Marjorie Thompson died seven years ago today.
If you did not know her, that is your loss. She was the most remarkable person I’ve ever known in a life fortunate to have included many remarkable people. She was also the best and closest friend I’ve had in this life.
While I chronically miss her, her absence has been especially acute these last 18 months. One of her many talents, gifts, and skills was microbiology; she was dean of undergraduate biology at an Ivy League school. Always eager to learn, as she was dying she was also taking an online course in epigenetics, which she said was very difficult — and “very difficult” to Marjorie was nigh unto impossible for the rest of us.
We first spoke in June of 2006, at Jorma Kaukonen’s Fur Peace Ranch Guitar Camp in Darwin, Ohio, where she taught and I was publicist. Among the most memorable parts of that weekend camp was a discussion with several campers that somehow got around to human extinction. I said that I figured a bug would get us, while most of the others latched onto “global warming.” “I think it will be a bug,” Marjorie said. We then discussed the amount of research being done in what amounted to laboratory-created pathogens and how it would take just one slip-up to loose upon the world something it could not handle.
Were she still among us she and I would have returned to that conversation over the last year and a half.
Among our topics early on would have been how it was likely that the SARS-CoV-2 virus escaped from a laboratory in Wuhan, China. That assertion, sufficient to get one banned from the internet a year ago, is accepted now in polite company. Many who denounced it as an irresponsible theory in 2020 are in 2021 saying it is not only possible but likely.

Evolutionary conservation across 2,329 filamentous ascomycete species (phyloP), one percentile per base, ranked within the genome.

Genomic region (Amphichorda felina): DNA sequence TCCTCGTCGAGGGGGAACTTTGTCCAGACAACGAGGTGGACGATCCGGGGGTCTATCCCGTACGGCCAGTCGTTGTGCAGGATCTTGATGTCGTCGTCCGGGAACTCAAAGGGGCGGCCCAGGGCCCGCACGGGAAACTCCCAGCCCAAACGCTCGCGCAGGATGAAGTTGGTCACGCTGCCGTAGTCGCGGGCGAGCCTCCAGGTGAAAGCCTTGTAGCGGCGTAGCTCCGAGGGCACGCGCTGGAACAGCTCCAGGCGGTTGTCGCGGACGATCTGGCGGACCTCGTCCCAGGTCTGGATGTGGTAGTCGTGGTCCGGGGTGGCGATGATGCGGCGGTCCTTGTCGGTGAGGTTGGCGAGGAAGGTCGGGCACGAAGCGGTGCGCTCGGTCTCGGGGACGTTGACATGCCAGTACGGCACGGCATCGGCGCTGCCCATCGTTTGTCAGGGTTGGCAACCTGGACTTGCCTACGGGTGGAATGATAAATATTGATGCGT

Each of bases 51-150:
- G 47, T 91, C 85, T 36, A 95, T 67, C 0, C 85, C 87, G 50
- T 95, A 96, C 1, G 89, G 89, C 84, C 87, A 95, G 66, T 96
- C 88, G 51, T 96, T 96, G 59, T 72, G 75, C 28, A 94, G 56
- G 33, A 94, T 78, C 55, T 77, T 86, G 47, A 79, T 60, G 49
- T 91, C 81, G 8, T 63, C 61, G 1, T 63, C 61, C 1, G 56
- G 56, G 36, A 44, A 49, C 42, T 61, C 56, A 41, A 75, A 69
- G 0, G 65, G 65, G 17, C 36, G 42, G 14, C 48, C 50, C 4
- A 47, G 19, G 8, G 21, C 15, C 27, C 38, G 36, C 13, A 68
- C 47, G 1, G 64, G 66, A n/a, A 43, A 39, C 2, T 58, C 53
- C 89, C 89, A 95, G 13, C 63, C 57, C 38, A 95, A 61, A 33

We certainly would have talked about the newly blatant corruption of science by politicians. Politics, like the legal profession, is the pursuit of that which can be gotten away with. The word “science” from the lips of a politician often means the co-option of obscure gibberish to justify that which would not otherwise be tolerated. (Don’t believe me? Here’s an experiment anyone can do: Apply “follow the science” to the issue of abortion.)
There are very strong political reasons to avoid recognizing the possibility that the pathogen that has destroyed world economies and killed millions originated in a laboratory in China. The public appetite is always to do something, even if there is nothing useful to be done. Throw gasoline on a fire? Well, we had to do something! So should it be proved that the SARS-CoV-2 virus originated in the Wuhan Institute of Virology, there would be a political obligation to do something in response.
But what? What action would be an appropriate response to an unprecedented act of carelessness (while not depriving us of the Chinese goods for which we have such an appetite)? We already know that China finds nothing wrong with slave labor (and that American companies are okay with it if they can appear to look the other way). We know that China operates concentration camps for inconvenient minorities. If that has prevented the sale of a single iPhone or pair of oh-so-trendy Nike shoes, the event went unrecorded. So while we find it imperative that something be done, it must not inconvenience us.
Let’s take it a step further. Were she here, Marjorie and I would discuss a chilling possibility. While I do not propose that it is a fact — and I have little evidence that it is — there is a non-zero chance that SARS-CoV-2 not only originated in the Wuhan lab but that it was released deliberately. There is a legal term, cui bono, which identifies suspects by asking the question: who gained? Who profited from the offense? China has made out pretty well during this whole COVID-19 business.